Wednesday, May 3, 2017

Freddie Freeman is scorching hot

I don't mean hot as in looks, although I'm sure plenty of the Braves Country ladies would have something to say about that. What I do mean is that Freddie Freeman is playing some of the best baseball he's played in his career, and he's off to one of the hottest starts he's ever had. How good is Freddie right now through 25 games?

.378 Batting Average
.491 On-Base Percentage
.811 Slugging
10 Homers
7 Doubles
1 Triple
4 Stolen Bases

Freddie is 2nd in Slugging in the NL, and he's number one overall in WAR for the early season. He's easily the best player in the league through April, and the fact that Ryan Zimmerman won it over him is only because he is #1 in slugging and the Nats are the best team in the NL right now.

But think about this, in June of 2016 people were turning on Freddie Freeman. It sounds ridiculous now, but remember the scenario. Let's jump in the wayback machine and teleport ourselves to June 9th, 2016. The Braves are 17-42 in the standings. It's the worst start most Braves fans that were born in the 80s and 90s have every really witnessed. Freddie is batting with a smooth .250/.345/.431 slash line. He's only got 9 homers in 58 games, he's striking out at an alarming rate, and this team can't figure out how to score. Everyone looks lost, and Freddie just doesn't look right out there at the plate, even if the numbers aren't that bad.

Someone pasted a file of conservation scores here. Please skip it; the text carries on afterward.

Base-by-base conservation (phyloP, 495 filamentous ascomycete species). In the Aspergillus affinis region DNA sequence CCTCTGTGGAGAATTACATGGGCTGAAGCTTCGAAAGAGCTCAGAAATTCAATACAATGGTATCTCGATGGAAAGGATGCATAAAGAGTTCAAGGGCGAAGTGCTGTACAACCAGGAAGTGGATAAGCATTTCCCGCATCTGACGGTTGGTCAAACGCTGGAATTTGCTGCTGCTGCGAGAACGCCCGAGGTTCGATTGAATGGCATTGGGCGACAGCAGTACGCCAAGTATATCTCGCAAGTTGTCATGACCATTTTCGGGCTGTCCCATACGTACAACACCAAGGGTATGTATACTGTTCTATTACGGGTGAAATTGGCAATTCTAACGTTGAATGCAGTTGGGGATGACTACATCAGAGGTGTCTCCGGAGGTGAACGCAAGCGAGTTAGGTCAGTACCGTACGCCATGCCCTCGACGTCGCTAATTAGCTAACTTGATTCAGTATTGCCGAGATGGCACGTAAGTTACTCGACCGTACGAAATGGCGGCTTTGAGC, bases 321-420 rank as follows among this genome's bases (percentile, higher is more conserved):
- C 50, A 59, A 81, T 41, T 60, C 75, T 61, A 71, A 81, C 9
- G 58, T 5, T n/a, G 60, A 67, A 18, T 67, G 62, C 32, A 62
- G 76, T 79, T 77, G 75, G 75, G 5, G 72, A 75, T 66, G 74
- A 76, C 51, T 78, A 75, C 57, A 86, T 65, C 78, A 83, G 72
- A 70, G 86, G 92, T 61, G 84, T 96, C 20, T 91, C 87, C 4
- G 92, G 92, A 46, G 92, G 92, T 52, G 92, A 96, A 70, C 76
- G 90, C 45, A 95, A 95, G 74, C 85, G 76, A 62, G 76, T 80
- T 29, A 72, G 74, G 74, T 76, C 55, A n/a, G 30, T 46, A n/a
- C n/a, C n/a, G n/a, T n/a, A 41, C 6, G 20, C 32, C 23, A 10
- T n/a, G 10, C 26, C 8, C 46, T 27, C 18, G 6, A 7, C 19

Cue this article I wrote back then:

Back then I compared Freddie's value to other hitters, and his total contract value against his WAR for his career. Then I looked to see what he would need to produce in WAR today to get to his anticipated contract values. The answer is about 3.5 WAR a season. Through a month this season, Freddie is already at 2.2 WAR. That's insane. He could basically coast to an average ho-hum season for the rest of the year, and he'd still be well worth the $20.5M he's making this year for the Braves, and I'm guessing he'll do better than that.

It's funny how much difference a small change can make. Supposedly Freddie changed his approach in batting practice to try and hit line drives at the short stop every time he was hitting. That apparently keeps his hands inside and allows him to put the bat on the ball better. Is that all there is to it? I certainly believe it's part of the solution, but almost no hitter is going to tell the media EXACTLY what's working, because that's going to tell pitchers how to get you out. I mean hell, he could be completely making up the shortstop thing just to keep us off his trail. He's sneaky like that.

Anyway, it's great to see Freddie performing because he's the highest paid player on the team, and it's even better to see him starting to actually take more of a "face-time" role. I think as he ages, he'll start to think of his role more like Chipper did. Initially Chipper was reluctant to take over as a leader and even a bit abrasive with the media and fans. As Chipper aged, he softened towards everybody and realized that being a jackass doesn't help anything. Maybe Freddie is starting to move towards that goal already, which would be a great sign for this clubhouse winning in the near future.


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